The Army also runs a chain of goodwill schools (army run educational institutions) and certain other mass-friendly initiatives, but fails to gain the public appreciation to the extent it deserves, purely because it does not make enough effort in measuring and assessing the impact and hardly investigates about the rapport amid all these welfare programmes.

Undeniably, the education the Army delivers in the goodwill schools is of high quality and according to the local sensitivities, but in the overall picture the Army seems to have failed (or never bothered) to measure the impact of this education and other Sadhbhavana initiatives on peoples’ perceptions. Neither has any NGO or social organization bothered to look at this and advise the Army.

The Army helps locals in emergencies of all kinds (as very appropriately being displayed in flood ravaged Uttrakhand), but have local perceptions about them been ever measured or investigated is a question for the Army itself? Does the Army around the country, especially in conflict zones, assume take the evaluation of its social initiatives for granted or, does it take these initiatives simply as National duty? Also is it aware that people (who benefit from their work and assistance) will hardly recognize or hail them simply because of the enemy perception. Or does the Army take the local perception about its social responsibilities for-granted ,or does army contribute in local welfare simply for gaining field rapport and that is why, without any care for evaluation, assessment and impact?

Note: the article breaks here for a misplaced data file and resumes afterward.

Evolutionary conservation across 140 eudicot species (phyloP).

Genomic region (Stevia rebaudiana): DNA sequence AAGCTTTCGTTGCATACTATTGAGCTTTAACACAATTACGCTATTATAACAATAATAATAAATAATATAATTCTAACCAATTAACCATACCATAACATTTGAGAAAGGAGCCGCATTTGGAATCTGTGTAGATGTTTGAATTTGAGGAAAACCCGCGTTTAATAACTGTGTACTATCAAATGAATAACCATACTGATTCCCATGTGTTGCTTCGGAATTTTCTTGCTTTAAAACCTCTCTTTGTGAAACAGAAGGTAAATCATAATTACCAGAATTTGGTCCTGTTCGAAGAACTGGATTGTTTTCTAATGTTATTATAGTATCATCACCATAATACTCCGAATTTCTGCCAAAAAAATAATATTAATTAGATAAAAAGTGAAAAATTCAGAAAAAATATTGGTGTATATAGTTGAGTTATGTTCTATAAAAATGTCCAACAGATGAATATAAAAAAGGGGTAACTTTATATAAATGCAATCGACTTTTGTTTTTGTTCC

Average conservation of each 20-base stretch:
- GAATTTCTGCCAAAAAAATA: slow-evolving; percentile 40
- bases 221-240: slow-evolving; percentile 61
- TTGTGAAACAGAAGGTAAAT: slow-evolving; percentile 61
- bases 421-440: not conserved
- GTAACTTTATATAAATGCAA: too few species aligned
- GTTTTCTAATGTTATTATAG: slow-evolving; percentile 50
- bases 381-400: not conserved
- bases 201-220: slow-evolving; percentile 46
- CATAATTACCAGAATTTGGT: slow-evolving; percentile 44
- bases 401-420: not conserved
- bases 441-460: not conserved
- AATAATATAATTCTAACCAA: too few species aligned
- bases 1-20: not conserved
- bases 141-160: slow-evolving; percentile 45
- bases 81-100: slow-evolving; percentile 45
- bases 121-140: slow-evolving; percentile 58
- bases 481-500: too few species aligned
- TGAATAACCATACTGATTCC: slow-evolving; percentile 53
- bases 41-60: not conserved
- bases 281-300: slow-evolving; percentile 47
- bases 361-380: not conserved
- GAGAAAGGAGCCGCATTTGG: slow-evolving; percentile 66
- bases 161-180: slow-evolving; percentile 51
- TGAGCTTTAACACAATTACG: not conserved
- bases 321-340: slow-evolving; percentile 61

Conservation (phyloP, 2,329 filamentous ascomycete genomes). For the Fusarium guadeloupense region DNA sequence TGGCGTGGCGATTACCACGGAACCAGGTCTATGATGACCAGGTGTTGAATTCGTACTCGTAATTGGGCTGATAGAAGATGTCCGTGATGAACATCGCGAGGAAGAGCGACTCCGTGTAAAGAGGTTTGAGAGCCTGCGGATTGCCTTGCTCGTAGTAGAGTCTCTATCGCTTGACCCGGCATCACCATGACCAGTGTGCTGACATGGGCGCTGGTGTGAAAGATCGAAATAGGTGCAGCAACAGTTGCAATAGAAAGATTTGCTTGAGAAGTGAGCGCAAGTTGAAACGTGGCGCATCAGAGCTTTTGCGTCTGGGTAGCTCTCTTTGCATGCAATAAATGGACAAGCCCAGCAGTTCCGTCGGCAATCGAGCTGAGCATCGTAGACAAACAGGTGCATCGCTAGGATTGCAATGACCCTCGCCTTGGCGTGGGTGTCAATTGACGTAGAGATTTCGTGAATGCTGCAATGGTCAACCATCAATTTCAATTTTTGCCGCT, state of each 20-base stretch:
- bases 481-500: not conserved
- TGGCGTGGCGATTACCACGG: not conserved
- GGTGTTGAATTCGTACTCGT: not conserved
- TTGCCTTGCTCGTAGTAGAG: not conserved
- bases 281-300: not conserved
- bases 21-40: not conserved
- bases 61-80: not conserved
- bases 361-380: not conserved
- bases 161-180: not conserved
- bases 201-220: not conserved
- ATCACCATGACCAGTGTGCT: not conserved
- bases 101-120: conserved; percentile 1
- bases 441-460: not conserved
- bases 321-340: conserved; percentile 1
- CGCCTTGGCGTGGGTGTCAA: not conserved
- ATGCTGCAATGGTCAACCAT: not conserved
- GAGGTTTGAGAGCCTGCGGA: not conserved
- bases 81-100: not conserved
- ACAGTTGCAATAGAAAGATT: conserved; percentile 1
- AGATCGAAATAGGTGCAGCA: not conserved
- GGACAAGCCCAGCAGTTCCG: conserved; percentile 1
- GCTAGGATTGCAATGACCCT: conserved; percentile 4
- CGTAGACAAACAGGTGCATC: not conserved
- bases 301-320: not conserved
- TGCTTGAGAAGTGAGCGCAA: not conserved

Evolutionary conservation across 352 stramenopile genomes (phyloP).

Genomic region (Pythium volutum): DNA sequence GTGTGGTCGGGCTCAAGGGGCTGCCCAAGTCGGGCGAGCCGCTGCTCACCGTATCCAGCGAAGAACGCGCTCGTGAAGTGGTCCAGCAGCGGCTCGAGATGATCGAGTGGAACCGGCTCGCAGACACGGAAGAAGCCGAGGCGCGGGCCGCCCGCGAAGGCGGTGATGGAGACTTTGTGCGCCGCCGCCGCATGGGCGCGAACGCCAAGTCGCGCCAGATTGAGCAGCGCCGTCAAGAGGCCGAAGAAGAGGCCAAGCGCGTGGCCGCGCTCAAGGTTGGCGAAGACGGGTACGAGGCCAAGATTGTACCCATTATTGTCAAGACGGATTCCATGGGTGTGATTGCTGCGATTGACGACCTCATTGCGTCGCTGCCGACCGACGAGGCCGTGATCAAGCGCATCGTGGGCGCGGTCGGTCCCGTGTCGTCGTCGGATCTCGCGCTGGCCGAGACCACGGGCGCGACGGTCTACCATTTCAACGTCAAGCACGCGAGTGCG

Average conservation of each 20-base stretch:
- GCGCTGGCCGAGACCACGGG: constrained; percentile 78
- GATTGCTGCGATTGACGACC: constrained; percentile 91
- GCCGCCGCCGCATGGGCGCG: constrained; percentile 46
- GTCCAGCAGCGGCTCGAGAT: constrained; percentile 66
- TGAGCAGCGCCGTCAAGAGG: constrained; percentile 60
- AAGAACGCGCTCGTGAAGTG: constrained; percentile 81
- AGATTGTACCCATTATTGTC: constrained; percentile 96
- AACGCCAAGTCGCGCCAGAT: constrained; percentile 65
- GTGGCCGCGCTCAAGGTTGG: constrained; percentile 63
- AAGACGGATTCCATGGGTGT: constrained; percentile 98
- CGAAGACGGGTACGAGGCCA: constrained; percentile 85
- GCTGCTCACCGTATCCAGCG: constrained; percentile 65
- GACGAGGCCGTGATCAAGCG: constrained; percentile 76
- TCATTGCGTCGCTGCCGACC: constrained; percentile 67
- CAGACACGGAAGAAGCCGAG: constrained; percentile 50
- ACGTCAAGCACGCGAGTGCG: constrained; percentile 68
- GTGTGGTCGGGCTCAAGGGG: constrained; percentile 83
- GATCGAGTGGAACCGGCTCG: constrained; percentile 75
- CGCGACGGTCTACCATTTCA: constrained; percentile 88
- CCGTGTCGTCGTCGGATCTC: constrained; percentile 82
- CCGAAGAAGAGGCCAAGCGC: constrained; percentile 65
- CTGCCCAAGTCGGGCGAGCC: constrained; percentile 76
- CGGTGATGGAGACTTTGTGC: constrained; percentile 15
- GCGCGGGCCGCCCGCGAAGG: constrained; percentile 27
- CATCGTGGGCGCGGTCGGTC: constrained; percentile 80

It almost goes without saying that the Army in Kashmir still carries many labels, and in this era of human rights and values it needs a rethink on the type and magnitude of its social activities, interactions, listening to them by people without any bias or anger, meeting the people and knowing what better they can do to heal the wounds of the innocent masses caught in this bloody conflict that has now lasted decades. In an era of proactive respect for human rights and values, the Army urgently needs to do a rethink their professional conduct and their interactions with society at large. A sense of accountability and justice has to be ensured right from the North East to Kashmir and justice has to be delivered in cases, such as for the Manipuri girl, Thangjam Manorama rape case (July, 2004) to the Kashmiri Asiya-Neelofar double rape and murder case (May, 2009), even though the fact remains that Army has tried its best to maintain the accountability of its men and been prompt to act in certain cases of aberration (in Kashmir, Major Rehman’s instant court martial in 2004-5), however much is still expected such as restoring the people’s belief in the Army’s accountability and justice for common man.

Also measuring the impact and perception of all its Awam centered programmes is essential, measuring and evaluating the education they provide in their goodwill schools and the relief they provide post accidents, disasters is also important. The situation right now seems that either the Army has failed to institutionalize the public centered philosophy (like Hasnain’s Heart doctrine) or they deliberately avoid periodic review and measurement of their impact, work, outreach and social image.

In 2013, the fact remains that despite numerous changes in ‘soldier’s mindset’ and a resultant favourable swing in public perception, a lot still needs to be done for peace to settle-in in the long-term. The Army’s idea of knowing the local environment and ground reality may actually still be an illusion.